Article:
Store Azure SQL Database backups for up to 10 years
Many applications have regulatory, compliance, or other business purposes that require you to retain database backups beyond the 7-35 days provided by Azure SQL Database automatic backups. By using the long-term retention (LTR) feature, you can store specified SQL database full backups in RA-GRS blob storage for up to 10 years. You can then restore any backup as a new database.
LTR can be enabled for single and pooled databases. It is not yet available for instance databases in Managed Instances. You can use SQL Agent jobs to schedule copy-only database backups as an alternative to LTR beyond 35 days.
How SQL Database long-term retention works
Long-term backup retention (LTR) leverages the full database backups that are automatically created to enable point-time restore (PITR). If an LTR policy is configured, these backups are copied to different blobs for long-term storage. The copy operation is a background job that has no performance impact on the database workload. The LTR backups are retained for a period of time set by the LTR policy. The LTR policy for each SQL database can also specify how frequently the LTR backups are created. To enable that flexibility you can define the policy using a combination of four parameters: weekly backup retention (W), monthly backup retention (M), yearly backup retention (Y), and week of year (WeekOfYear). If you specify W, one backup every week will be copied to the long-term storage. If you specify M, one backup during the first week of each month will be copied to the long-term storage. If you specify Y, one backup during the week specified by WeekOfYear will be copied to the long-term storage. Each backup will be kept in the long-term storage for the period specified by these parameters. Any change of the LTR policy applies to the future backups. For example, if the specified WeekOfYear is in the past when the policy is configured, the first LTR backup will be created next year.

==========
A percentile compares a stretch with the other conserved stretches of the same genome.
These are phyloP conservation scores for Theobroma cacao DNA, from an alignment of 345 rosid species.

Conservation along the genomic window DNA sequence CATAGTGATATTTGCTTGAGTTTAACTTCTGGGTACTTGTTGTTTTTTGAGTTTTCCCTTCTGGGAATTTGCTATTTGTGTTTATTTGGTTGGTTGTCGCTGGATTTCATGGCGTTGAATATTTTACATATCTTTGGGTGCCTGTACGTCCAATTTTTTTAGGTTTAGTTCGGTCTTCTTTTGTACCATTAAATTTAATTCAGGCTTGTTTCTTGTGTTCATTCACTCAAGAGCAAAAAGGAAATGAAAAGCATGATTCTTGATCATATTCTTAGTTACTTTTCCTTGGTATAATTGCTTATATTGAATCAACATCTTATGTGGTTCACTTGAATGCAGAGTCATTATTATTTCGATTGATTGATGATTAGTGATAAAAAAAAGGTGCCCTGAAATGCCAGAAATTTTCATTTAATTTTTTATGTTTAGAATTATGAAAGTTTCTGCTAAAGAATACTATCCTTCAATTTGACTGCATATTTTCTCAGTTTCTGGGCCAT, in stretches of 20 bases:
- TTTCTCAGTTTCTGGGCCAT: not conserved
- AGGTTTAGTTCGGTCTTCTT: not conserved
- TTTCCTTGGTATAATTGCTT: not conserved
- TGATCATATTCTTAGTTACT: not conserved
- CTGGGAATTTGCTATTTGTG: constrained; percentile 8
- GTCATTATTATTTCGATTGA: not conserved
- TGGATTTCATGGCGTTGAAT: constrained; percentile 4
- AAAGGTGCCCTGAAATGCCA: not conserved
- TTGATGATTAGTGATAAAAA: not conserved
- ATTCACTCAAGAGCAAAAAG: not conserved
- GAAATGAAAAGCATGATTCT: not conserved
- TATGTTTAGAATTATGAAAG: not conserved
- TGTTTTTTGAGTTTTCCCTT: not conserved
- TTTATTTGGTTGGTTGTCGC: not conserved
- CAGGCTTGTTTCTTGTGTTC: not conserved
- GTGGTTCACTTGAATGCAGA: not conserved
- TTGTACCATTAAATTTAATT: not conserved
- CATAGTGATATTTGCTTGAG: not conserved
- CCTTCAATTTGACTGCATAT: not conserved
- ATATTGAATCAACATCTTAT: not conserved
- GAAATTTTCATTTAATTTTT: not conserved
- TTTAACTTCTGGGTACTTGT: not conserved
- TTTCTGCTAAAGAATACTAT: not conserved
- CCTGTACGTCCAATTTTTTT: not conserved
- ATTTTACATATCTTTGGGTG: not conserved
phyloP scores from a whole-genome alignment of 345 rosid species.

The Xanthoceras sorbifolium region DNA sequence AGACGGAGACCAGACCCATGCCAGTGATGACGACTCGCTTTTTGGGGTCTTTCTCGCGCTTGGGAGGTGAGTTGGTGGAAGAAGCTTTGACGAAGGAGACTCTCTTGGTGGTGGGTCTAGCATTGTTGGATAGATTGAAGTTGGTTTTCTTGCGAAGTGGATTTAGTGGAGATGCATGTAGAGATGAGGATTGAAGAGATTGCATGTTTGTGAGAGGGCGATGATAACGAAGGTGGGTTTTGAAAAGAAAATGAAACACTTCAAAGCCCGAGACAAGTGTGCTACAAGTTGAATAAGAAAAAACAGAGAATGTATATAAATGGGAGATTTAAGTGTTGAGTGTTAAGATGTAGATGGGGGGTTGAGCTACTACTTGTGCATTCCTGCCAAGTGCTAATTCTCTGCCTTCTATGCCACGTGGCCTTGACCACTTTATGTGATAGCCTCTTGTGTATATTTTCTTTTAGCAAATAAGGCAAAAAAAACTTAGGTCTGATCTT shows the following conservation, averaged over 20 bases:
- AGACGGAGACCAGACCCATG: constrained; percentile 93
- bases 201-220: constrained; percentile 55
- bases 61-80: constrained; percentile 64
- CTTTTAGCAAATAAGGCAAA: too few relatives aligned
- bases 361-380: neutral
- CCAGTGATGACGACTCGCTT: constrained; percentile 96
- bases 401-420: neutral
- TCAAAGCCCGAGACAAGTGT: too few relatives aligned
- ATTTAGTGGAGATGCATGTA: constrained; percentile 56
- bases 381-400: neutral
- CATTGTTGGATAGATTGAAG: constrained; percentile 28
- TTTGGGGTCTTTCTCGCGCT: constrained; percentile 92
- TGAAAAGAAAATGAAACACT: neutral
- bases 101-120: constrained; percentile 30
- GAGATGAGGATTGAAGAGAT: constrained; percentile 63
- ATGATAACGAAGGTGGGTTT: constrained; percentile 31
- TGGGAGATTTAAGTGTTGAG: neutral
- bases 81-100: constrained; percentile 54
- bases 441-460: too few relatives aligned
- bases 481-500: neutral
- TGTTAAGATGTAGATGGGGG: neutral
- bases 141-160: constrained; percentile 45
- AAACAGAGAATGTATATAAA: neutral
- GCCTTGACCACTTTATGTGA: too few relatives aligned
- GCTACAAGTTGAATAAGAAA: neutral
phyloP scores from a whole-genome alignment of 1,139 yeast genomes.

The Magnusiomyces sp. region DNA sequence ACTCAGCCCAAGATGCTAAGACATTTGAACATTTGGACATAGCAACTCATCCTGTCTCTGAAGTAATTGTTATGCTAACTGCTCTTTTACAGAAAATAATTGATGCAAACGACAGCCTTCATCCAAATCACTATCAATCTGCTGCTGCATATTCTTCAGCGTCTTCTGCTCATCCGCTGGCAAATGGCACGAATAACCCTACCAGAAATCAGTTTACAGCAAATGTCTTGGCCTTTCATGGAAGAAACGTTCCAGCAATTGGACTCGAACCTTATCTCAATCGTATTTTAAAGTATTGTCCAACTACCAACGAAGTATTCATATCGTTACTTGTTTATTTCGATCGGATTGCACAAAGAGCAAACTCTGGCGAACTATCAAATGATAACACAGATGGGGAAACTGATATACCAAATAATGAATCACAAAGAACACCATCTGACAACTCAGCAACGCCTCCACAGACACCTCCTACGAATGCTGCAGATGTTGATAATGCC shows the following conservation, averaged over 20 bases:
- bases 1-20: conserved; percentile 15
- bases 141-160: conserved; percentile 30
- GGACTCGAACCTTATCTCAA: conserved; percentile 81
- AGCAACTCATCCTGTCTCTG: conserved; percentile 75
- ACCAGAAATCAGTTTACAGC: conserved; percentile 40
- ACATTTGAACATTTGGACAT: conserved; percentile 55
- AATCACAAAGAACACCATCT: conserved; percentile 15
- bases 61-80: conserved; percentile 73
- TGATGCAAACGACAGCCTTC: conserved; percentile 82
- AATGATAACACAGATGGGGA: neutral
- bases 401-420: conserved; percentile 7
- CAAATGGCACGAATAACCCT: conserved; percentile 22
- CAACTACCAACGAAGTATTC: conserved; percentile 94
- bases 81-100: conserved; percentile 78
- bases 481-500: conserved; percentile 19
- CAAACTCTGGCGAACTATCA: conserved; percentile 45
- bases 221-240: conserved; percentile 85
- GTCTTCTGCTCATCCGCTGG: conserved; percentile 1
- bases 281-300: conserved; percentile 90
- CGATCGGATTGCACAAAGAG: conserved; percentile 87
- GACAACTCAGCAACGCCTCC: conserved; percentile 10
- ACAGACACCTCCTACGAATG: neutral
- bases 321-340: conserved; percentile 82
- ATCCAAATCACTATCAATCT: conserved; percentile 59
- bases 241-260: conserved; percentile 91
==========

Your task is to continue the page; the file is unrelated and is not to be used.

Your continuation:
Examples of the LTR policy:
W=0, M=0, Y=5, WeekOfYear=3
The third full backup of each year will be kept for five years.
W=0, M=3, Y=0
The first full backup of each month will be kept for three months.
W=12, M=0, Y=0
Each weekly full backup will be kept for 12 weeks.
W=6, M=12, Y=10, WeekOfYear=16
Each weekly full backup will be kept for six weeks. Except first full backup of each month, which will be kept for 12 months. Except the full backup taken on 16th week of year, which will be kept for 10 years.
The following table illustrates the cadence and expiration of the long-term backups for the following policy:
W=12 weeks (84 days), M=12 months (365 days), Y=10 years (3650 days), WeekOfYear=15 (week after April 15)
If you modify the above policy and set W=0 (no weekly backups), the cadence of backup copies will change as shown in the above table by the highlighted dates. The storage amount needed to keep these backups would reduce accordingly.
The timing of the individual LTR backups is controlled by Azure SQL Database. You cannot manually create a LTR backup or control the timing of the backup creation.
Geo-replication and long-term backup retention
If you are using active geo-replication or failover groups as your business continuity solution, you should prepare for eventual failovers and configure the same LTR policy on the geo-secondary database. Your LTR storage cost will not increase as backups are not generated from the secondaries. Only when the secondary becomes primary the backups will be created. It ensures non-interrupted generation of the LTR backups when the failover is triggered and the primary moves to the secondary region.
When the original primary database recovers from an outage that caused the failover, it will become a new secondary. Therefore, the backup creation will not resume and the existing LTR policy will not take effect until it becomes the primary again.
Configure long-term backup retention
To learn how to configure long-term retention using the Azure portal or PowerShell, see Manage Azure SQL Database long-term backup retention.
Restore database from LTR backup
To restore a database from the LTR storage, you can select a specific backup based on its timestamp. The database can be restored to any existing server under the same subscription as the original database. To learn how to restore your database from an LTR backup, using the Azure portal or PowerShell, see Manage Azure SQL Database long-term backup retention.
Because database backups protect data from accidental corruption or deletion, they're an essential part of any business continuity and disaster recovery strategy. To learn about the other SQL Database business-continuity solutions, see Business continuity overview.
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